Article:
I recently picked up a car from one of the national rental car companies and left with more than a vehicle. I drove off the lot with a valuable lesson on why every employee counts when it comes to providing quality customer service.
Here’s what happened: At the counter, I was greeted in a friendly manner by the company representative. I signed my contract and walked out the door where another amiable person greeted me and offered me a choice from among several cars on the lot. I was impressed by the speed and friendliness of the service. My next encounter was with Robert, the employee responsible for checking my paperwork before I drove away. Why do I remember Robert’s name? He was downright rude and condescending, that’s why. He cared nothing about me as a customer. In an instant, my attitude went from elation to disgust. I was angered by the way he treated me, and I told him exactly what I thought of his behavior.
It was a reminder that each and every employee has an impact on the total service experience customers receive. This is true of car rental companies and telecom companies. With number portability around the corner, providing excellent customer service should be at the top of every small carrier’s goals. Money should be in the budget to provide employees with the tools to guarantee that each and every customer’s service expectations are exceeded. If customers aren’t getting excellent service, number portability will make choosing the competition easy — it will take only a phone call.
Here’s what you can do to retain customers through stellar service:
Service Standards Rule. Establish standards for greeting a customer. Use the customer’s name during the interaction and show appreciation at the end by using their name again. Develop standards for how to deal with unhappy customers. Empower your staff to go the extra mile to exceed the customer’s expectations for service without having to get management approval. Create a standard for the correct way to put customers on hold, transfer them to another party or solve a billing error on the first call. Communicate all of these standards to everyone in the company. Management should coach employees to make sure the standards are used during every customer interaction, whether it is in the office, on the phone or in the field.
Consistency is Key. Consistency is one of the keys to great service. Does every customer experience excellent service? The new customer who is establishing service, the existing customers adding features to their phone, the customers calling to report trouble with their lines — are they all treated in the same friendly, efficient manner? What impression do you make if you provide top-notch service when a customer calls today and then lousy service when that same customer calls again tomorrow? Management needs to listen to both phone and in-person interactions to ensure employees are consistent in the level of service they offer. When employees provide less-than-excellent service, management should coach them on how to improve their performance.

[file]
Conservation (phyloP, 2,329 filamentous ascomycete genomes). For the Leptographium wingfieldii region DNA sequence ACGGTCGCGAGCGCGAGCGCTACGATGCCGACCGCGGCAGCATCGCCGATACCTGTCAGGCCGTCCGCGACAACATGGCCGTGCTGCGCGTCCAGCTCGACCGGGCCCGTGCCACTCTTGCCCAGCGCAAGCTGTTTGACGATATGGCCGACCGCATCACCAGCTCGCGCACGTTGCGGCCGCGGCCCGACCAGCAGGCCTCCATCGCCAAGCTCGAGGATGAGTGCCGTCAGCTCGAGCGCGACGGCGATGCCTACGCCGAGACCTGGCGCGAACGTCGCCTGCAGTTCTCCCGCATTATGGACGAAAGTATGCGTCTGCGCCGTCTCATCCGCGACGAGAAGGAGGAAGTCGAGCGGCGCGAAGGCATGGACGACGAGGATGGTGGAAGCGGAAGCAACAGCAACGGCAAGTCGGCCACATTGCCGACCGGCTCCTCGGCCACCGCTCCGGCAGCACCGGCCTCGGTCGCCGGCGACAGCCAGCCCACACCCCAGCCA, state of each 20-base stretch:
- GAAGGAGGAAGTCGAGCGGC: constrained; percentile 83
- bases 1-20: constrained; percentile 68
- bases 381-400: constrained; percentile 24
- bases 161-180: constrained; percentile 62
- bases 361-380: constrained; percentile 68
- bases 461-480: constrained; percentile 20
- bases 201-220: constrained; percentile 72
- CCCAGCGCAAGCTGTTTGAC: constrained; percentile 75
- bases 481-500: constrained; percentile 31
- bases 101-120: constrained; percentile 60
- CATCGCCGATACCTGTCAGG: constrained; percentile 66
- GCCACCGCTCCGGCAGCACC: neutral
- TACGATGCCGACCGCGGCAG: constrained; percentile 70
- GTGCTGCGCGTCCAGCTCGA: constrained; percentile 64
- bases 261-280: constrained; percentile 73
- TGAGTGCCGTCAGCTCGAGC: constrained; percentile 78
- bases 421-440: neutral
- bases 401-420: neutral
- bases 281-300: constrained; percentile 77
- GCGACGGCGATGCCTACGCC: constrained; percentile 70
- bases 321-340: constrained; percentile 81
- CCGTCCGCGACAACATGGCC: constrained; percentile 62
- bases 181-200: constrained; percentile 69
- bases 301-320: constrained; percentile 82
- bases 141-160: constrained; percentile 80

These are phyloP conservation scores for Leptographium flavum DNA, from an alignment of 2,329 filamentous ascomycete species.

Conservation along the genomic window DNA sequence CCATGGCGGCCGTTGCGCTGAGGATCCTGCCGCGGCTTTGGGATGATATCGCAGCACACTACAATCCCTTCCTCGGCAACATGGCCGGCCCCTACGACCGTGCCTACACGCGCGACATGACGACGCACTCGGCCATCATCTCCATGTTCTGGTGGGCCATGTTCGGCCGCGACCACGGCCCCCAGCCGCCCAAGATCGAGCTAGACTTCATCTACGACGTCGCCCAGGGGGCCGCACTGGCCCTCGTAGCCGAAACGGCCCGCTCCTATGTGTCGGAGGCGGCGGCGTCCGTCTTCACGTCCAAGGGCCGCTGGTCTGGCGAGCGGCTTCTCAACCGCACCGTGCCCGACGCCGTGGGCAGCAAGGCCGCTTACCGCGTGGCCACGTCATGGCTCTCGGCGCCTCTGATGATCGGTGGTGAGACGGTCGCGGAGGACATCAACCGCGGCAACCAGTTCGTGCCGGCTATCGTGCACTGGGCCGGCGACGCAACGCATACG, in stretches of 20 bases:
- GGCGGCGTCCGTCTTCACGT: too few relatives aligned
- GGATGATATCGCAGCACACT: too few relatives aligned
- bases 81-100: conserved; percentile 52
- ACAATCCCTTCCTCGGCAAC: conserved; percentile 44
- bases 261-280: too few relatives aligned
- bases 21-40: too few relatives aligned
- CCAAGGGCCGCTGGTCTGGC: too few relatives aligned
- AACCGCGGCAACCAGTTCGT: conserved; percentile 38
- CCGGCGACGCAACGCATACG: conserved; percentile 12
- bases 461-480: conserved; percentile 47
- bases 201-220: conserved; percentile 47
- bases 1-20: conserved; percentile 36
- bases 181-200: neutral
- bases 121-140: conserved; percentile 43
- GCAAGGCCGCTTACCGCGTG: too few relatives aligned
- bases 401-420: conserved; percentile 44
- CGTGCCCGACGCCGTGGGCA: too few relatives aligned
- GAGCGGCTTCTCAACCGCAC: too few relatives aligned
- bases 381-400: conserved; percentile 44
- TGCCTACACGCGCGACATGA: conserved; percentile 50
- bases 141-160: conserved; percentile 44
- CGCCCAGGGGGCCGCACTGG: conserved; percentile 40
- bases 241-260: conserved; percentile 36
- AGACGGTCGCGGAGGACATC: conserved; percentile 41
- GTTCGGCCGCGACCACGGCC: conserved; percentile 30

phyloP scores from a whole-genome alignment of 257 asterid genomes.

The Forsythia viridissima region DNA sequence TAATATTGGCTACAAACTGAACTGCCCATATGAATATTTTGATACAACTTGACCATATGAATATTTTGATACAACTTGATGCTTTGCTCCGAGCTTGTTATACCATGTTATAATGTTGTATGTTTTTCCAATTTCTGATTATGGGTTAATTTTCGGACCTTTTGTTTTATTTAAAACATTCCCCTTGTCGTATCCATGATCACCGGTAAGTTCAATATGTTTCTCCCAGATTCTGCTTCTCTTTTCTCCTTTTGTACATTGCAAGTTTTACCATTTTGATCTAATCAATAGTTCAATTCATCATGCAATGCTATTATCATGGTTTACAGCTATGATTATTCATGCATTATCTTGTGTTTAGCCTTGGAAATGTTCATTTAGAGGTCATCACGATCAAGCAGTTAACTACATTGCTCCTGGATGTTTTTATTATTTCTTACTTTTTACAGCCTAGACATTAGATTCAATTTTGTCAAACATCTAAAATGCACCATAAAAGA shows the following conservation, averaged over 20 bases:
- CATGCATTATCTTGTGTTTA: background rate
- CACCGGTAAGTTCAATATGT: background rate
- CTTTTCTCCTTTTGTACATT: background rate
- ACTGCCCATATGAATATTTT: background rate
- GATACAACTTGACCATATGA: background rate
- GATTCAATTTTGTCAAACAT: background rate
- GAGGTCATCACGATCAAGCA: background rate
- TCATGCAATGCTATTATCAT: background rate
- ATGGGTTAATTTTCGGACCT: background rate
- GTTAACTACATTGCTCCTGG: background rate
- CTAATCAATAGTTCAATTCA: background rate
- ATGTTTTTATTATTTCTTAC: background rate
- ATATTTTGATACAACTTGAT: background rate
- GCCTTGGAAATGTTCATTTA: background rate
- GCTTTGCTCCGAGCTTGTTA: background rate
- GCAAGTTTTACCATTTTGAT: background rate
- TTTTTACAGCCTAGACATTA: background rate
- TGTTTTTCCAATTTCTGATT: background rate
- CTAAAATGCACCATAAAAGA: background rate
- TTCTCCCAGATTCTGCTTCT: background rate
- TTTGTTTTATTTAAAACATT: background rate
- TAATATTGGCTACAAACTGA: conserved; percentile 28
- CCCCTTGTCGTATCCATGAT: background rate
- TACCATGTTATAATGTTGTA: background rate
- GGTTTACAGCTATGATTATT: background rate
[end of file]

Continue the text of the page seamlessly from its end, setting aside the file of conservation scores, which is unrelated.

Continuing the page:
Lasting Impressions Matter. Do your employees treat every customer the way they would their best friends? Do your employees ask questions to determine the customer’s needs? Do they listen to their customers so they can understand what is important to them? Does every employee take five seconds to make eye contact with a customer, smile and communicate a heartfelt ‘thank you’ with a sincere tone in his or her voice? Remember, customers choose to do business with you, to give you their hard-earned dollars. They easily can choose a competitor.
Employee Development is a Must. When budgets are cut, training often is one of the first items to go. After 9/ll, most airlines made drastic cutbacks in training and other services to survive. Southwest Airlines increased its training budget. Why? “Any airline can fly 737s to different cities,” says Southwest spokesman Ed Stewart. “Our secret weapon is our people. So we had to invest in them.” Southwest is on to something. Without training, employees lack the confidence, knowledge and skills to provide high-quality service.
No Substitute for Measurement. If you called every customer who did business with your company in the last 30 days, how would he or she rate the service experience? What suggestions would they have for improving the level of service you offer? What additional products are they looking to buy that you could sell them? Companies are afraid to ask their customers the tough questions. Why? Because they’re afraid of the answers. Make the commitment to ask your customers what they think about your products, your service and your employees. Do it every month.
So how did my interaction with Robert end? I left a voice mail for the general manager because he was out of the office. I let him know I was a frequent customer and, based on my experience with Robert, I had rented my last car from his company. He now knows I will use one of his competitors for future car rentals. I left my name and number. Did the company care enough about my business to call me back? No.
Do you have a Robert at your carrier?
David Saxby is president of Measure-X, a Phoenix, Ariz.-based measurement, training and recognition company that specializes in customer service and sales skills training for utilities.